House flippers: here’s what a bubble looks like

At a restaurant in Palo Alto in 1999, I overheard a woman say she hoped her stock options would keep converting profitably, because “I need them to pay my rent.” She was the Silicon Valley equivalent of today’s house-flipper.

She depended upon constantly rising asset prices to cover her negative cash flow.

Today the buzz in Orange County cafes is strikingly similar, along the lines of, “sure hope I can sell my house in Lake Perris — I need the money to pay my variable-rate mortgage in Irvine.”

Plus ca change, plus c’est la meme chose. If you have never personally lived through an investment bubble — that is, have never watched your friends and relatives wipe out — it’s naturally difficult to recognize the signals. House flippers, you may want to review these personal observations from Silicon Valley in 1999.

  1. People with no investment experience get rich quick, with little effort.
  2. You feel a bit foolish for not doing the same.
  3. Negative cash flow becomes normal.
  4. Investments rely mainly or entirely on other people’s money.
  5. “Profits” come mainly from selling assets, not products or services.
  6. All agree prices are crazy, but stay in, hoping to exit ahead of a crash.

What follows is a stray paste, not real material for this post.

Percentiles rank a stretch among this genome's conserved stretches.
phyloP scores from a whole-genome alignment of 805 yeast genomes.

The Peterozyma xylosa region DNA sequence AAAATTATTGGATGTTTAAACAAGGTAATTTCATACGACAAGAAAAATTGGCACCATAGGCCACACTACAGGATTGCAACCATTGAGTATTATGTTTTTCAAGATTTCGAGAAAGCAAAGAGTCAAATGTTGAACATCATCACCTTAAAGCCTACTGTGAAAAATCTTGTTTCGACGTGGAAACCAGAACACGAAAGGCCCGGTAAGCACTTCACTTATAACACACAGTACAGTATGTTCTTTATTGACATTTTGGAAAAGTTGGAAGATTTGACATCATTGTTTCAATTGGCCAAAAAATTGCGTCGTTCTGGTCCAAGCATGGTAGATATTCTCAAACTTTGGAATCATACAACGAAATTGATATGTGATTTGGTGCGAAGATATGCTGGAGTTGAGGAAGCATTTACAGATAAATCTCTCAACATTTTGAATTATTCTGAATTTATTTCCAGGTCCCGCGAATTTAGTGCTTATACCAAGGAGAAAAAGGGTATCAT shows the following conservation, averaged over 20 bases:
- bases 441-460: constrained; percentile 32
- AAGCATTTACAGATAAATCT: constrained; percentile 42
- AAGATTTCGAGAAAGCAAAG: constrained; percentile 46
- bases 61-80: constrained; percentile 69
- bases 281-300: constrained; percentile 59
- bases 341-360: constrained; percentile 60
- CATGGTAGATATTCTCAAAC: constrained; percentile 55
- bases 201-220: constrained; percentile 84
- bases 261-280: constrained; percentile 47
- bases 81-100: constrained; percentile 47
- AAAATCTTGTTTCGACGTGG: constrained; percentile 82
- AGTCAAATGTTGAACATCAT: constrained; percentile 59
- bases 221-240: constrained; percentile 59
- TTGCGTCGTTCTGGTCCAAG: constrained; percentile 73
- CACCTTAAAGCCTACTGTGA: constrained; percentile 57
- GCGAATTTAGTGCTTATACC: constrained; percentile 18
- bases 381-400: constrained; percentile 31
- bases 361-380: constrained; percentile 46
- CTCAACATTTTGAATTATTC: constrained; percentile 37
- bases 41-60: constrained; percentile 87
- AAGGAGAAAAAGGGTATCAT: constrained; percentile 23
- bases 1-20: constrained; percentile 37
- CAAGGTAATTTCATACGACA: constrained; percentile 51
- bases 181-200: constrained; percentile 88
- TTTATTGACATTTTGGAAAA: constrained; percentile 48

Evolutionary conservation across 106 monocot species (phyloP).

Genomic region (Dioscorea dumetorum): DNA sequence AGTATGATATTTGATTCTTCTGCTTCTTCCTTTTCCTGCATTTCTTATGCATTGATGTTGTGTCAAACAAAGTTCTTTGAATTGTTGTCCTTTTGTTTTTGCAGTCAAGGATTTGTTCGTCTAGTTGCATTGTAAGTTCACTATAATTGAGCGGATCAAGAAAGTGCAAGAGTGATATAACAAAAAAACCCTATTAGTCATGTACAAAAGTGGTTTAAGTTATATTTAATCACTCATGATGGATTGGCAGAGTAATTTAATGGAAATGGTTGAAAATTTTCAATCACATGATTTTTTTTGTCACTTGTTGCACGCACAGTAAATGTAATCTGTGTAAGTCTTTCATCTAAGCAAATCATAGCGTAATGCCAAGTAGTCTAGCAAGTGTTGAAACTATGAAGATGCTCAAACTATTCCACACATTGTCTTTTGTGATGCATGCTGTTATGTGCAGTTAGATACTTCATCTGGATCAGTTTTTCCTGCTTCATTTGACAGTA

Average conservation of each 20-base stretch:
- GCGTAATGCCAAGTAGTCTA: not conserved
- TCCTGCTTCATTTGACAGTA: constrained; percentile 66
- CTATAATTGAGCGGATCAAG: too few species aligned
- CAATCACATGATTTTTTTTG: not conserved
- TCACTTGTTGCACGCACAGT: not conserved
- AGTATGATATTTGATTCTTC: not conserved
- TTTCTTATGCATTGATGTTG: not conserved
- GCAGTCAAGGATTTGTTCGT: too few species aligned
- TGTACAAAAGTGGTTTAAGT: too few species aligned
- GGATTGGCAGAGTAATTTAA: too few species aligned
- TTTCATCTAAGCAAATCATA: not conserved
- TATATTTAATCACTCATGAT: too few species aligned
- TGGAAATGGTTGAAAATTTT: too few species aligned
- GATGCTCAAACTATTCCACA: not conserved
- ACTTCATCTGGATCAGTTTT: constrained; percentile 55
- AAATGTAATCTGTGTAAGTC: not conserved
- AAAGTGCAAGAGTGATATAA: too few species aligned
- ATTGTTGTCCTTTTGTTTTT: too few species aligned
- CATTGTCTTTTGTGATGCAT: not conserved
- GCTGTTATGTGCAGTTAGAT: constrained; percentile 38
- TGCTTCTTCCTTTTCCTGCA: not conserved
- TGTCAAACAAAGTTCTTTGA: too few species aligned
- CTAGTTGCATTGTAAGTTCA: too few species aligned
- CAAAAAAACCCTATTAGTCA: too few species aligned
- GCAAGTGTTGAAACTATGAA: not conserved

7. Asset prices dominate conversation.

Ask yourself honestly: doesn’t this sound pretty familiar?

When, you may ask, does it end? With websites like “” inviting you to buy and resell property that isn’t even finished yet, you have to wonder if the end is near.

But if this were knowable, bubbles would not occur. The reign of unreason is by definition unpredictable. Flipping might work for 3 more months, or 3 more years. All that can be said with certainty is that negative cash flow is unsustainable, and corrects itself one way or another.

When the end does arrive, it plays out quickly. There is no single precipitating reason — buyers suddenly dry up and the musical chairs game stops. Whoever still holds inflated assets is ruined in a “race for the exits,” to use a phrase popular in Palo Alto in autumn 2000. Most of the instant wealth in Silicon Valley was lost within 18 months after the peak.

Yes, property prices move more slowly, and inflation may even disguise a real decline beneath a nominal increase. But the debt load is huge, so the impact may be more severe. Who keeps paying that mortgage when there is negative cash flow and no prospect of an exit?

One last salient feature of investment bubbles: the smart money gets out first. Warren Buffett, the most successful living investor and noted for rarely selling any investment, recently unloaded a Laguna Beach home he had owned for 30 years. He actually joked at the Berkshire Hathaway shareholders’ meeting in May 2005 about how overpriced the property was. Charlie Munger, chairman of Wesco Financial in Pasadena and an L.A. real estate investor for over 40 years, chimed in that the smartest people he knew were selling all but their best properties in the L.A. area. A friend of mine at Pimco, the bond fund in Newport Beach, tells me some investment analysts there are actually selling their primary residences.

Ask yourself, house flippers: are you a smarter investor than Warren Buffett? Do you know more about interest rates and mortgages than an analyst at the world’s largest bond fund?

If not, you might consider this a good time to begin that race for the exits.